The Myth About the Signers of the Declaration of Independence that Won't Die
On July 4th, 2002, the Pentagon published an Independence day message from the Chairman of the Joint Chiefs of Staff, General Richard B. Myers. In this message General Myers urged Americans to remember that the United States is at war with an enemy that "threatens the principles and values that freedom-loving people hold dear--equality, self-governance, religious tolerance, and rule of law." To inspire people, he reminded Americans of the sacrifices the Founding Fathers made on behalf of liberty:
When our founding fathers signed the Declaration of Independence on July 4th, 1776, they mutually pledged their lives, fortunes, and sacred honor to each other and to the world. During the course of the seven-year war that followed, nine of the signers died of wounds or hardships, 17 lost everything that they owned, and five were imprisoned or captured. They risked all they had, sacrificing everything for freedom -- they all kept their sacred honor.
Was this roster of sacrifices accurate? The short answer is no. General Myers--or his speechwriters--were taken in by a myth in circulation for at least half a century, and recently given wide circulation via an email first dispatched in 1999. The email includes a whopper General Myers overlooked: that signer Thomas McKean, who agreed to serve in the Continental Congress without pay, died broke after the British seized his fortune, his poor sons having to beg their neighbors to help finance the funeral.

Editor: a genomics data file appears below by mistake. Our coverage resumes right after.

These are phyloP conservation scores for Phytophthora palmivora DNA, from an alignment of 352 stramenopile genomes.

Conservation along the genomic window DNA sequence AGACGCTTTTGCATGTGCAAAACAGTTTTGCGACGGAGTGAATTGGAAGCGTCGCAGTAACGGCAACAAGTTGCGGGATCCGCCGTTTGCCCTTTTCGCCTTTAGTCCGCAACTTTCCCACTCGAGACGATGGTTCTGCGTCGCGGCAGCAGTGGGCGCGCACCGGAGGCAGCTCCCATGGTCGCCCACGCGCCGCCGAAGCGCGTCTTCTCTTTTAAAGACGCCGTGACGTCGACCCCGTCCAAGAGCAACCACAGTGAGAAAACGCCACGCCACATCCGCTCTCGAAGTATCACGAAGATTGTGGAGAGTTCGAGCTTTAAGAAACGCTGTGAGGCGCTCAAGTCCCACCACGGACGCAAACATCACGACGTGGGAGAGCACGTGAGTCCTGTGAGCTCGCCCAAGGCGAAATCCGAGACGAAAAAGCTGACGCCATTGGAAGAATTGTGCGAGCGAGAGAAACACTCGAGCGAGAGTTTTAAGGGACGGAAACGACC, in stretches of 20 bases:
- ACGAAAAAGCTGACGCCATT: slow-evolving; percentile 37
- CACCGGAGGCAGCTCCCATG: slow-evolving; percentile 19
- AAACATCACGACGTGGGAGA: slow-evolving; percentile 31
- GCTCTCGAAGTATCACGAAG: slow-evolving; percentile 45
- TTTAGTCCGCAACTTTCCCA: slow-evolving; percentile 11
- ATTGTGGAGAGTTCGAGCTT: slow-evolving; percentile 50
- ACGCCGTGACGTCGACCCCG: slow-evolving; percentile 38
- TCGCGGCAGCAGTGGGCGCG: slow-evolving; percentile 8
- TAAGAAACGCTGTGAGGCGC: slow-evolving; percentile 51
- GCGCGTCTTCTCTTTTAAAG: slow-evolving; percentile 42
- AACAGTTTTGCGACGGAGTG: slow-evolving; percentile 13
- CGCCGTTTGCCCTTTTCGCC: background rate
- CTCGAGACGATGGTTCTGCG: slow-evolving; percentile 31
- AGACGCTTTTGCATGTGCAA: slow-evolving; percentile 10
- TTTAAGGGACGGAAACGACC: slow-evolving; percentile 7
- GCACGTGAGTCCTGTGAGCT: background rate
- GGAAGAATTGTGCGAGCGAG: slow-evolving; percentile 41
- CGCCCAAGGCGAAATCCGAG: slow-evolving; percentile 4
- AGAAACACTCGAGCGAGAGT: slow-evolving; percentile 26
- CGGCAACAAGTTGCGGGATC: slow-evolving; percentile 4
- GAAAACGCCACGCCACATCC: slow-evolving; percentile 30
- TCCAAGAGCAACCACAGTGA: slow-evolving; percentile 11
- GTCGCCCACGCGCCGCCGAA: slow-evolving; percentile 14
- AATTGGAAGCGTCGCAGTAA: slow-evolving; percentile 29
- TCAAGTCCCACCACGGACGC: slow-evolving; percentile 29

The story has been debunked many times. In 1999 the myth-debunking website, Snopes.com, featured a lengthy refutation of the claims made in the email. In 2000 reporter David Daley set the record straight in an article published in the Hartford Courant:
The real story is that five signers were captured, but none for treason, and all were eventually released. Only two, it appears, were wounded in action,
and none died of war wounds. As for McKean, well, the Pennsylvania Historical Society confirms that he became the state's second governor and
died a wealthy man in 1817.
The myth first surfaced, according to James Elbrecht, creator of a website established expressly to refute the email's claims, in 1956 in a book by conservative radio commentator Paul Harvey, The Rest of the Story. Later others picked up the tale including Ann Landers, Oliver North, Pat Buchanan, and Rush Limbaugh. Limbaugh claims that his father wrote a piece that inspired Harvey's story. The Limbaugh piece was reprinted by the Daughters of the American Revolution. In 2000 Boston Globe columnist Jeff Jacoby debunked the myths in a column without mentioning that the source that inspired him was the bogus email account. His paper suspended him.